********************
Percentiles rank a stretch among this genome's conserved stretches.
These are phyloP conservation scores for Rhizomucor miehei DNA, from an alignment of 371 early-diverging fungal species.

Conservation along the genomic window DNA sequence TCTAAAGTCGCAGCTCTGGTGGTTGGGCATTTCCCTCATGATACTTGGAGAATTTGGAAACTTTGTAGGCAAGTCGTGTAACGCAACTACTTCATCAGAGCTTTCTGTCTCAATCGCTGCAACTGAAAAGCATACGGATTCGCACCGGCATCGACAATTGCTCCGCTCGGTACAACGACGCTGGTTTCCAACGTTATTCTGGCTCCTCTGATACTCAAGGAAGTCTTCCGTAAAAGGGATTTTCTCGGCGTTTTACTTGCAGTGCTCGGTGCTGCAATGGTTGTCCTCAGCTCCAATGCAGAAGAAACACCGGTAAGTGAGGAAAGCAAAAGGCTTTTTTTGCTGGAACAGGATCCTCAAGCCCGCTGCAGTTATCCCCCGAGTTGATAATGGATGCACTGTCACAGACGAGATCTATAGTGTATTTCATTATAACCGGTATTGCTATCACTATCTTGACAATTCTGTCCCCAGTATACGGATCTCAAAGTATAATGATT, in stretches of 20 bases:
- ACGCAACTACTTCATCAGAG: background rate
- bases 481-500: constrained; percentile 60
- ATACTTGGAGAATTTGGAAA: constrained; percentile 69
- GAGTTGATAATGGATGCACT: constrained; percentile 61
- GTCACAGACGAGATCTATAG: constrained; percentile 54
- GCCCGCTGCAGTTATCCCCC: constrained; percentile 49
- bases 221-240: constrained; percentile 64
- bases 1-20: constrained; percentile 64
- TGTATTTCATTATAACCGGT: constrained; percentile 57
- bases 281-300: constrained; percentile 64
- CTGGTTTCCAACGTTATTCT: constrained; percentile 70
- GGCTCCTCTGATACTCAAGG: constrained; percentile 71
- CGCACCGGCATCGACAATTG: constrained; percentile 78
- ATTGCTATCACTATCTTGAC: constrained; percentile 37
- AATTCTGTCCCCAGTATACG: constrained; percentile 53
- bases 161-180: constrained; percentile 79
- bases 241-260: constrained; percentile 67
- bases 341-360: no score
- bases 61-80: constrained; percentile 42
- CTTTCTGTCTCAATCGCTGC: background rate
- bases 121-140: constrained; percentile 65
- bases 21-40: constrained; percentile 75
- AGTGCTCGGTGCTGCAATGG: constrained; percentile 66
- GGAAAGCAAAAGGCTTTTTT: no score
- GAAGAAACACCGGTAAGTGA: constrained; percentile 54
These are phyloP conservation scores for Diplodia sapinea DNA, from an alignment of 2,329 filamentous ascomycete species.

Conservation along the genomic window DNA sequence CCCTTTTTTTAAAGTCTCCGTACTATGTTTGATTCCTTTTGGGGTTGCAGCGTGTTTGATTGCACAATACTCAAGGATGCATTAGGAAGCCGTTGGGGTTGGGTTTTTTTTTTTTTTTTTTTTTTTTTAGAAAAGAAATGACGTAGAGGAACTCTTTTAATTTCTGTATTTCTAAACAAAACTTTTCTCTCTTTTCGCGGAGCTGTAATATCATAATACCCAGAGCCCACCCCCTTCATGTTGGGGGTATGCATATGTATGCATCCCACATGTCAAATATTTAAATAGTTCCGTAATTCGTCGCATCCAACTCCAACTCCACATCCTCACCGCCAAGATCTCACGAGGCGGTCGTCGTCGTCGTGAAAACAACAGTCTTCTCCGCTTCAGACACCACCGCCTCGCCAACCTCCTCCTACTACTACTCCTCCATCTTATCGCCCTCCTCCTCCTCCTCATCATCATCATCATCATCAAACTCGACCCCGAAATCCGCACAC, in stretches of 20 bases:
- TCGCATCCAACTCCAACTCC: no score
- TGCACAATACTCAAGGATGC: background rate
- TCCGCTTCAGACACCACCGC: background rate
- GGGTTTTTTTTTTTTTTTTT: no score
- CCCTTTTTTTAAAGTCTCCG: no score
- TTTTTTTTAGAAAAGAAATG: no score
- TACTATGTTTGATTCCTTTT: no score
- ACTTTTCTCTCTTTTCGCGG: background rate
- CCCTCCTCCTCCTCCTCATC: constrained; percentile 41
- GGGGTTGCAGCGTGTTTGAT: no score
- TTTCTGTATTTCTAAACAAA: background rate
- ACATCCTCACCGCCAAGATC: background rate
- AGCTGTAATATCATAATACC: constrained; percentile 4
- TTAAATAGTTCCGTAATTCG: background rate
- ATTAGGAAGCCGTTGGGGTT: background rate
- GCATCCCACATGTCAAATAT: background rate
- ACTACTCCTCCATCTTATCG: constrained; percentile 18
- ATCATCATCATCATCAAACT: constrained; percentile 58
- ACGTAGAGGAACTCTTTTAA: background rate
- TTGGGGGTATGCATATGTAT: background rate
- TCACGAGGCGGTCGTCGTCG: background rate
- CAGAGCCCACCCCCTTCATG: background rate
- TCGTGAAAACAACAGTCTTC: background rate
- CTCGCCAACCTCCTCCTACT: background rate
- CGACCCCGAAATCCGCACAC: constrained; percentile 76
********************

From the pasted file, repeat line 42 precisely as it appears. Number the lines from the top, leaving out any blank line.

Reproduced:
- ACATCCTCACCGCCAAGATC: background rate